1) use primary keys (to prevent INSERT from inserting rows that exist)
2) use slash (/) after create procedure
3) Do not create objects under SYSTEM, prefer SCOTT, or just create an user…
4) add your name in the top of the script, maybe also a link to this page

Ok… I have tried your script, but I failed to understand the problem/solution.

I would start with philosopher 1 an 3, wait until they finish their plate, then go to 2 and 4, let them finish, then go to 5. How would non-speaker decide about a max time?

I wish I could come to HotSOS to see your live demo 🙂

ABout : “Each philosopher can only pick up one chopstick at a time” I find this ambigous. Once we see philosoph one take one stick, we have to wait for philosoph 3 to pick one too?

Anyone, thanks for the disctraction 😉

2. Forgive me for being dense on a Sunday evening.
In the first “solution”, are you saying that Oracle will kill one of the sessions (shoots the philosopher in the head) the other 4 will never deadlock each other again ?

3. OCP Advisor says:

A very fascinating post illustrating concurrency for the layman!
Definitely one of the my nominations for Oracle blogger of the Year award.

4. ittichai says:

Thanks for thought-provoking post. Base on reading from wiki (http://en.wikipedia.org/wiki/Dining_philosophers), it looks like the “partial hierarchy” is not the only good solution. The “Chandy / Misra solution” seems to be an alternative for a higher-numbered record system.

5. […] about concurrency, thinking particularly about latching. I see that Chen Shapira has published an interesting note on the “Dining Philosophers” problem that she’s planning to use in her presentation on concurrency at the Hotsos conference this […]

6. prodlife says:

@Hemant,

After Oracle shoots philosopher #5, philosopher #4 will always have access to his left chopstick, so once he grabbed his right chopstick, he can eat right away, he doesn’t have to wait for anyone else. So we eliminated the possibility of all processes holding one resource while waiting for another, as philosopher #4 will not have to do this any more.

Hope this helps 🙂

7. prodlife says:

@Laurent

* Thanks for the corrections. I’ll fix the script to reflect your feedback.
* I’m not sure I understand the following question:
“How would non-speaker decide about a max time?”

The solution you described is perfect, but it requires the philosophers to coordinate with each other, or to have a “waiter” that will sit philosophers by turn. It is possible, but its nice to see that you can also coordinate the non-speaking philosophers without a third party.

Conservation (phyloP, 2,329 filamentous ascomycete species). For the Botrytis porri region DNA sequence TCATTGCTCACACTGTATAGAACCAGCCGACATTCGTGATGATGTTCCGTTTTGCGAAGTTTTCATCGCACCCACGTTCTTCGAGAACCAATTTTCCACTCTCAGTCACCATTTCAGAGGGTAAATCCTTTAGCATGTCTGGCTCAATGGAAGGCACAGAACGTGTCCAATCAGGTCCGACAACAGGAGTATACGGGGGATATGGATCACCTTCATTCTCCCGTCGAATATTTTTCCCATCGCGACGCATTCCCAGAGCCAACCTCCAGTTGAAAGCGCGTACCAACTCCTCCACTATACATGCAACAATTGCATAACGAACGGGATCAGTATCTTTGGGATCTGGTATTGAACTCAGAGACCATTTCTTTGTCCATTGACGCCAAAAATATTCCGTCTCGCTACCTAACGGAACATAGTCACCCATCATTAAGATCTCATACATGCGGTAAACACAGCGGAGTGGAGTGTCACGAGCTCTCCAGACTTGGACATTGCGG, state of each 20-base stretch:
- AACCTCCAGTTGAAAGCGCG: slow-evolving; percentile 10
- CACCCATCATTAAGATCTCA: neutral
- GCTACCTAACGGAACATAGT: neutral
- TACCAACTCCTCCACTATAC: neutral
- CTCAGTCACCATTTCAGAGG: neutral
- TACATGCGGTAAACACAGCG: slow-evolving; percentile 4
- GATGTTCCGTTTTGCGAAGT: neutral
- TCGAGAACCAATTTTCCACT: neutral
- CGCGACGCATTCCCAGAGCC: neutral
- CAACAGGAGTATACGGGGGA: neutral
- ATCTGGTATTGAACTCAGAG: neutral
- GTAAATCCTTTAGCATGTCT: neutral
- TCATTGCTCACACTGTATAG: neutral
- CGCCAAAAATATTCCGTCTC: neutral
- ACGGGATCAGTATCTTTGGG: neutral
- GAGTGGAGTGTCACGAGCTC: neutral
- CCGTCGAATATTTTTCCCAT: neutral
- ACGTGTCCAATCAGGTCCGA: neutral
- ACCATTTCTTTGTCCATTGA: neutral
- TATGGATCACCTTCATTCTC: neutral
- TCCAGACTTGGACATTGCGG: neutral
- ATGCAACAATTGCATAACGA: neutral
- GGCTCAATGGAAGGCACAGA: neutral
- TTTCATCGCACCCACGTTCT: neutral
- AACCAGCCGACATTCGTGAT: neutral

* “Each philosopher can only pick up one chopstick at a time” – the idea is that no one can pick two chopsticks at once. However all five philosophers can pick up one chopstick each at the same time (leading to a deadlock or starvation).

8. prodlife says:

@Ittichai

Chandy/Misra solution is great, but requires interprocess communication (philosophers requests forks from one another), which means adding pipes to the script, which seemed too complicated to me. I just wanted to show one good solution (there are few more).

It is exciting to see how idea similar to Chandy/Misra solution is used in Oracle RAC for managing blocks in the global cache!

9. Ok, understood, one could pick up a stick, wait one nanosecond and pick the otherone, so it would not be “at once”. As soon as one pick a stick, he is number 1 and he picks the both sticks, then number three picks his sticks …

The issue is, if all take the same decision at the same time, it will not work. This is surely what you call concurency 🙂

10. Log Buffer says:

Back to Chen for a moment. She gives a sneak preview of her Hotsos presentation, in her article on the dining philosophers problem, which she uses as a way to think about concurrency issues.

Log Buffer #134

11. Chen,

Very interesting and creative ways to examine and understand concurrency with Oracle! I need to test out your scripts with 11gR2 beta as part of my beta test results.

Regards,
Ben

12. prodlife says:

Thanks Ben, and good luck with the 11gR2 tests 🙂

13. Connor says:

Hi Chen,

Just a tidy up of the routines by incorporating them into a package, and some IOT’s…Feel free to use or discard.

http://www.oracledba.co.uk/misc/dining_phil.sql

Cheers
Connor

• prodlife says:

@Connor Thank you so much! It looks much better that way 🙂